April 9: Ted Thompson, The Land of Steady Habits
April 10: Jean Kwok, Mambo in Chinatown
April 11: Caeli Wolfson Widger, Real Happy Family
April 14: Mira Jacob, The Sleepwalker’s Guide to Dancing
April 15: Cristina Henriquez, The Book of Unknown Americans
April 16: Alexi Zentner, The Lobster Kings
April 17: Courtney Elizabeth Mauk, Orion’s Daughters
April 18: Scott Cheshire, High As The Horses’ Bridles 
April 21: Megan Abbott, The Fever
April 22: Edan Lepucki, California
April 23: Joanna Rakoff, My Salinger Year
April 24: Marie-Helene Bertino, 2 A.M. At The Cat’s Pajamas
April 25: Kevin Clouther, We Were Flying to Chicago
April 28: Roxane Gay, An Untamed State
April 29: Porochista Khakpour, The Last Illusion
April 30: Brian Gresko, When I First Held You
May 1: Courtney Maum, I Am Having So Much Fun Here Without You
May 2: Celeste Ng, Everything I Never Told You
May 5: Robin Black, Life Drawing
May 6: Nicole C. Kear, Now I See You
May 7: Julia Fierro, Cutting Teeth
May 8: Miranda Beverly-Whittemore, Bittersweet

But that’s not all! By entering into a daily giveaway, you’ll also qualify for the BIG GRAND PRIZE GIVEAWAY – ONE COPY OF EACH OF THESE BOOKS! Signed! That’s right, the grand prize winner will receive 24 signed first editions; each of the books listed above.
Each day, we will post a new giveaway featuring one author in which we’ll give away a single copy of their book. We will update the schedule above with links to each giveaway. To enter to win each daily giveaway, we’ll post a question about each person’s work; by answering in the entry form, you’ll automatically enter that day’s giveaway! We’ll announce one winner the next morning while featuring the next book.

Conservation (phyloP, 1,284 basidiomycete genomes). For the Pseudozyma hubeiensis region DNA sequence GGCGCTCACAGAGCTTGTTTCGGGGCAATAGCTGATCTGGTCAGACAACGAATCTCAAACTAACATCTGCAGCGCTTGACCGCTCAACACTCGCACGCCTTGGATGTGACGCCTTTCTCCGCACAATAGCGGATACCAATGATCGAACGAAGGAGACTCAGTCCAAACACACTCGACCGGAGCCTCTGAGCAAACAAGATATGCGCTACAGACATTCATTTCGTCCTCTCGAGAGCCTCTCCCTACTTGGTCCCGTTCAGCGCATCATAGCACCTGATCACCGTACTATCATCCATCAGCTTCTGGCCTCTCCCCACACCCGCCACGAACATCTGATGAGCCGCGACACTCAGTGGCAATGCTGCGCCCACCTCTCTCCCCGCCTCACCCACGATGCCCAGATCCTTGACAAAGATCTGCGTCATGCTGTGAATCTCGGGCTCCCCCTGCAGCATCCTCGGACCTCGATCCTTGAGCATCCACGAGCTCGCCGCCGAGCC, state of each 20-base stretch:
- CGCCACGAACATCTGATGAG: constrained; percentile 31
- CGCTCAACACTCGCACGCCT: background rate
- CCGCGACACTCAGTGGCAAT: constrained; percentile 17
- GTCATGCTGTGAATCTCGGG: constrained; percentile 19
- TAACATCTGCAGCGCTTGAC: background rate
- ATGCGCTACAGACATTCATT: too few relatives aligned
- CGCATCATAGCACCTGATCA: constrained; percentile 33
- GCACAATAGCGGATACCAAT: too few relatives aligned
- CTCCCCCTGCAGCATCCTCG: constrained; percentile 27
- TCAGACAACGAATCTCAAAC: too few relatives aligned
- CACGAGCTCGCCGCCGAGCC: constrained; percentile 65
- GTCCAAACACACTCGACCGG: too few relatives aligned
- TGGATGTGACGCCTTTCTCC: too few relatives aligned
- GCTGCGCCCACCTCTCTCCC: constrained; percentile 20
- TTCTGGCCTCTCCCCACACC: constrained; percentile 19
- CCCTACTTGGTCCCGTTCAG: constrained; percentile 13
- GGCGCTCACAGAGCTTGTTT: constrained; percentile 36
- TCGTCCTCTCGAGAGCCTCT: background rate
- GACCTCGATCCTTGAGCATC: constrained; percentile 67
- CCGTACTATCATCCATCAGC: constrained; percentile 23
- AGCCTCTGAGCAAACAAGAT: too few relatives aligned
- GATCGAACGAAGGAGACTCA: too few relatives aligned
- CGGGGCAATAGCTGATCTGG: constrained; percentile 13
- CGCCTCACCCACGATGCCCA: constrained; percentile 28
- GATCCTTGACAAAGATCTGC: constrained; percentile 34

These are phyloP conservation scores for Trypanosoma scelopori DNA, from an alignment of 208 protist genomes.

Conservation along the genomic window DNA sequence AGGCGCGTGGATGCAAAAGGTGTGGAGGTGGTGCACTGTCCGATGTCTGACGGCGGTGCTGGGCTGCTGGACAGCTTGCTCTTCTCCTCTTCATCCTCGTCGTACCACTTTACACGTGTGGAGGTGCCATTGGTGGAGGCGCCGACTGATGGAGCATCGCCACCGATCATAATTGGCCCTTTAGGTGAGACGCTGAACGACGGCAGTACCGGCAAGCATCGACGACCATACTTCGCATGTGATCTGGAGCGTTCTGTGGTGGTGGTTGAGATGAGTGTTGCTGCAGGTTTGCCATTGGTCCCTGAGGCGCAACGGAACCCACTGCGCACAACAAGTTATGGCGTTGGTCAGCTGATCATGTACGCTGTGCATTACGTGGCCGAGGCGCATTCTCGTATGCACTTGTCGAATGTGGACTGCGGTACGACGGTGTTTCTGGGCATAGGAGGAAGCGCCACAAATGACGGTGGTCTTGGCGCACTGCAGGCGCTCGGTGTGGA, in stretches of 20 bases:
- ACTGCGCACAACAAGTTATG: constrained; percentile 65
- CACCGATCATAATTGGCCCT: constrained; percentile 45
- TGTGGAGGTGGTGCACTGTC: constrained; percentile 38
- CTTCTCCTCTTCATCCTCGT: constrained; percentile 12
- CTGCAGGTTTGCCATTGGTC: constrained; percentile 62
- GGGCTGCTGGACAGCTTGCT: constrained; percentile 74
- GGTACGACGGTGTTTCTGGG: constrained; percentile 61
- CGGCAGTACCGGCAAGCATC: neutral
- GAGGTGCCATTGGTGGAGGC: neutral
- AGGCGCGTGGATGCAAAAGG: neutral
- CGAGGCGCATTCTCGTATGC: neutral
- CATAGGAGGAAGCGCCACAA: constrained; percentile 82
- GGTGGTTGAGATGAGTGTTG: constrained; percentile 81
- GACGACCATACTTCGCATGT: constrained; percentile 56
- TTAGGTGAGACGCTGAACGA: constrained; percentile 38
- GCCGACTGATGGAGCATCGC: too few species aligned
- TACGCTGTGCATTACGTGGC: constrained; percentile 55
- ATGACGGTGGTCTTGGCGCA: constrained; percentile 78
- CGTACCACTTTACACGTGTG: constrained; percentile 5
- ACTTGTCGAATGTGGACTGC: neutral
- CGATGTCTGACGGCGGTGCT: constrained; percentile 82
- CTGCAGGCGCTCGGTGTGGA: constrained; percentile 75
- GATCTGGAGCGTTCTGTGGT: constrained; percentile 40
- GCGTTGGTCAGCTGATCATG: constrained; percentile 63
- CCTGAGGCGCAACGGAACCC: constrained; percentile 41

There will also be  one grand prize winner who will win ALL THE BOOKS. The grand prize giveaway will be announced on May 9th. If you enter ANY of the individual book giveaways, you are automatically entered to win the grand prize. You can enter once per individual giveaway, but if you enter EACH of the daily book giveaways, that DOES increase your chance to win the grand prize. 
Each day, we’ll give away one signed first edition of the book outlined via the schedule above.  The grand prize winner will receive them individually in the mail from each author as the books are released.

Monday, April 7, 2014

Guess How Much I Love You: or, does everything have to be a contest?

So, I just wrote about my all-time favorite board books, and now I'm writing about one that just annoys the shit out of me.

I feel like I should like Guess How Much I Love You. It's exactly the kind of book I want to like. I am a sap, pure and simple and most children's books that have the phrase "love you" in the title win me over, no matter how saccharine they are.  Love You Forever, for instance? My kids make me read that book to them just because they enjoy watching me sob like a baby. It's the watch-Mommy-cry-weirdly-hard show. I can't even think about it without starting to well up. You Are My I Love You? Love it. "You are my London Bridge, I am your falling down?" Yes. Bam. Give me more. I don't know what the hell it means and I don't even care.

But Guess How Much I Love You just gets under my skin. First of all, there are way too many words. The author could halve his word count and I think it'd be just right. Also, maybe it's because I'm a city kid but I am not a big fan of Little Nutbrown Hare. Blegh. His name has this gross pastoral cuteness factor that I scheeve. Either Little Hare or Nutbrown Hare would work, but throw in both and it's just adorable overload and it backfires.